Speaking to The Daily Telegraph during a visit to London yesterday, the Ukrainian foreign minister, Leonid Kozhara, said there was no plan to release the ex-prime minister, Yulia Tymoshenko, before an EU deadline at the end of this month.
Ms Tymoshenko, 52, who helped lead the mass street protests that felled the country's authoritarian government in 2004, was jailed in 2011 over her handling of a major gas deal with Russia that prosecutors claim saddled Ukraine with crippling gas charges.
Critics say she was framed to force her out of politics, and that she should be freed as part of a package of legal reforms that the EU wants Ukraine to carry out before the free trade deal is signed.
The deadline for carrying out the reforms is the end of this month.
However, Mr Kozhara insisted that the court's decision was final, and that it was not for the Ukrainian government to interfere with the "rule of law".
"Millions of people in the Ukraine truly believe that former prime minister was rightly convicted," he said.
"She (Ms Tymoshenko) did big damage to our economy, and overstepped the law."
"We accept that the Tymoshenko case is a problem in our relationship with the EU, but it is our strong opinion that a single criminal case should not overwhelm our relationship."
Mr Kozhara's uncompromising stance threatens to expose divisions among European nations over how tough a line to take with Ukraine over Ms Tymoshenko's seven-year imprisonment, which she says was the result of a "Stalinist" show trial.
Last summer, ministers from Britain, France and Germany boycotted official attendances of the early stages of the Euro 2012 football tournament in Ukraine, citing "widespread concerns about about selective justice and the rule of law".
But there is limited appetite for letting the matter prevent Ukraine signing the association agreement and free trade pact, partly because of fears that it would drive the former Soviet republic further back into Russia's sphere of influence.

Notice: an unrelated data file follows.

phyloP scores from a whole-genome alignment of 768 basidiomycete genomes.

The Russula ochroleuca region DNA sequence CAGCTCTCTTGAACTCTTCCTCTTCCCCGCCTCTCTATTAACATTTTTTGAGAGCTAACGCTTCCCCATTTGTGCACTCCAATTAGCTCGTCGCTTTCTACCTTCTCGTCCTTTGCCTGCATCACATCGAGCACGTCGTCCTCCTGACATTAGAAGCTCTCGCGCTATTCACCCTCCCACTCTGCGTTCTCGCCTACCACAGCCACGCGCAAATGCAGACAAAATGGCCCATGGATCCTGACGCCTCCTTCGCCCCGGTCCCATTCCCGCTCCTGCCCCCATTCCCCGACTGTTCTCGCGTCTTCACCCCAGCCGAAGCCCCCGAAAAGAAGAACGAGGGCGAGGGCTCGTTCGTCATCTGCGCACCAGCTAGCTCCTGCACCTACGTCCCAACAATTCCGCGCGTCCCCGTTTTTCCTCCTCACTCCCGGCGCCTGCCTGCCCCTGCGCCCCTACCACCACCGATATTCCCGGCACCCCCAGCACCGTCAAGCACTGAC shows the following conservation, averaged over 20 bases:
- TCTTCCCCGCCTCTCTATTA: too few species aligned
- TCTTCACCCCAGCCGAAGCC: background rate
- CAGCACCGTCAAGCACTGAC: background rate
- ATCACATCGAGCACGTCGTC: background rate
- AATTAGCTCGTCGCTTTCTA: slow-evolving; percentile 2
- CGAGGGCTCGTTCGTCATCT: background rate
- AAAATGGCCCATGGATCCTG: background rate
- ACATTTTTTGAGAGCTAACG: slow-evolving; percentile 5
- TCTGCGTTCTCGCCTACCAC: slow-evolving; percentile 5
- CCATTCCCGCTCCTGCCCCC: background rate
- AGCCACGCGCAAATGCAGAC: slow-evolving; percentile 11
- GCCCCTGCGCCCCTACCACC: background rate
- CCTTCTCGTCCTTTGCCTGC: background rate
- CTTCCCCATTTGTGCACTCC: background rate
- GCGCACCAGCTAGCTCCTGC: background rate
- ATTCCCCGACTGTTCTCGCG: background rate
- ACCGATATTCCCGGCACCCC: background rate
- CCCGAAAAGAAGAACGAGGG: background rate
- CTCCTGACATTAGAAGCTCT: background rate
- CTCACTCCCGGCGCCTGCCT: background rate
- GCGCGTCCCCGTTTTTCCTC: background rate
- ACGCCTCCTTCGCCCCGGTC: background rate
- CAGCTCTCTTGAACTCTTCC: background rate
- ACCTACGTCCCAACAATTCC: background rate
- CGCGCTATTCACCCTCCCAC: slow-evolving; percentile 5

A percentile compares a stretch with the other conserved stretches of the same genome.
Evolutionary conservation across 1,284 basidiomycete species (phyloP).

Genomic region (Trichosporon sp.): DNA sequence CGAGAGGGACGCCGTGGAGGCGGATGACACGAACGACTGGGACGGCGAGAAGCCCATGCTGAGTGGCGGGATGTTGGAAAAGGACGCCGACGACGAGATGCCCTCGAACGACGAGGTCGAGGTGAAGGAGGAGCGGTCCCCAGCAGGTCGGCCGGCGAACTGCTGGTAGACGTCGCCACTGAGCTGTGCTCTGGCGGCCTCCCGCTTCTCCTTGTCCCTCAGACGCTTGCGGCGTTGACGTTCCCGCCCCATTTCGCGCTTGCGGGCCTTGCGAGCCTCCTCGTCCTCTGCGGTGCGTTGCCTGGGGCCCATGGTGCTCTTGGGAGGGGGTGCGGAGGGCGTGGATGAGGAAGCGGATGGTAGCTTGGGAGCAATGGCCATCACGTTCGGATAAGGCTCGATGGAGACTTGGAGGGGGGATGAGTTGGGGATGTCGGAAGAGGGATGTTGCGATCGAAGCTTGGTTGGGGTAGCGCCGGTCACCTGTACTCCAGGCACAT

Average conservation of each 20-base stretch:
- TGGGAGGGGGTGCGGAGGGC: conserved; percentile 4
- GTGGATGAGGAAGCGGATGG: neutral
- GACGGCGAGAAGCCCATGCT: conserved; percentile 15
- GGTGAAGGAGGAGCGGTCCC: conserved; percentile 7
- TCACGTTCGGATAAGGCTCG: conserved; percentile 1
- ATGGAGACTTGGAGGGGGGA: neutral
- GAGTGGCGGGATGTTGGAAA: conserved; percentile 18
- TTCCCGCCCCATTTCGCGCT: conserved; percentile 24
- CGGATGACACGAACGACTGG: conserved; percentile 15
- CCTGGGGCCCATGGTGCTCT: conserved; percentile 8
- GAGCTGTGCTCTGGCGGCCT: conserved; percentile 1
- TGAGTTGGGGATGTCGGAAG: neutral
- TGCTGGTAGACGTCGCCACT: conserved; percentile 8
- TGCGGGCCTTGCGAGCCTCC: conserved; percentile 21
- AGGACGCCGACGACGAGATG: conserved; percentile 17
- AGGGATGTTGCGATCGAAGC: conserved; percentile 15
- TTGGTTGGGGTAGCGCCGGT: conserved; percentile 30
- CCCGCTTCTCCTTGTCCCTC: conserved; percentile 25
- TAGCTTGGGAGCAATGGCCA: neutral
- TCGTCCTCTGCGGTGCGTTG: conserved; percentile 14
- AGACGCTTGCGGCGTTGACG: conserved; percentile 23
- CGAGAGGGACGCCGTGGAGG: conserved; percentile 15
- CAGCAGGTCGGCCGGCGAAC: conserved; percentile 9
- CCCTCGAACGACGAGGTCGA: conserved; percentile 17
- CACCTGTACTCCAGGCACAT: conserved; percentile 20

Poland and Sweden have already made it clear that they want the agreement to be signed, while British diplomats are understood to believe it should not be a sticking point other.
Hampering Europe's ability to maintain a united stance is the ongoing argument about whether Ms Tymoshenko is quite as innocent as her supporters claims.
Challenging her image in the West as the blonde-haired heroine of the 2004 pro-democracy protests, Mr Kozhara claimed that she had signed a gas deal favourable to Moscow in 2009 in order to win the Kremlin's backing for her own presidential bid in 2010.
The deal, he alleged, had led to Ukraine paying $6 billion a year more than it should for its gas supplies from Russia - or the equivalent of 100 euros a year for every Ukrainian citizen.
"She deliberately acted while having a strong personal conflict of interests," he said.
British diplomats are understood to share the belief that there may have been a legitimate case against Ms Tymoshenko.
However, they also contend that she is most likely the victim of selective prosecution, and that in a country known for high-levels of official corruption, many other officials should also be in the dock as well.
Mr Kozhara said that as a condition of the free trade agreement, Ukraine was introducing widespread reforms to improve both the judiciary and police.
Source: The Daily Telegraph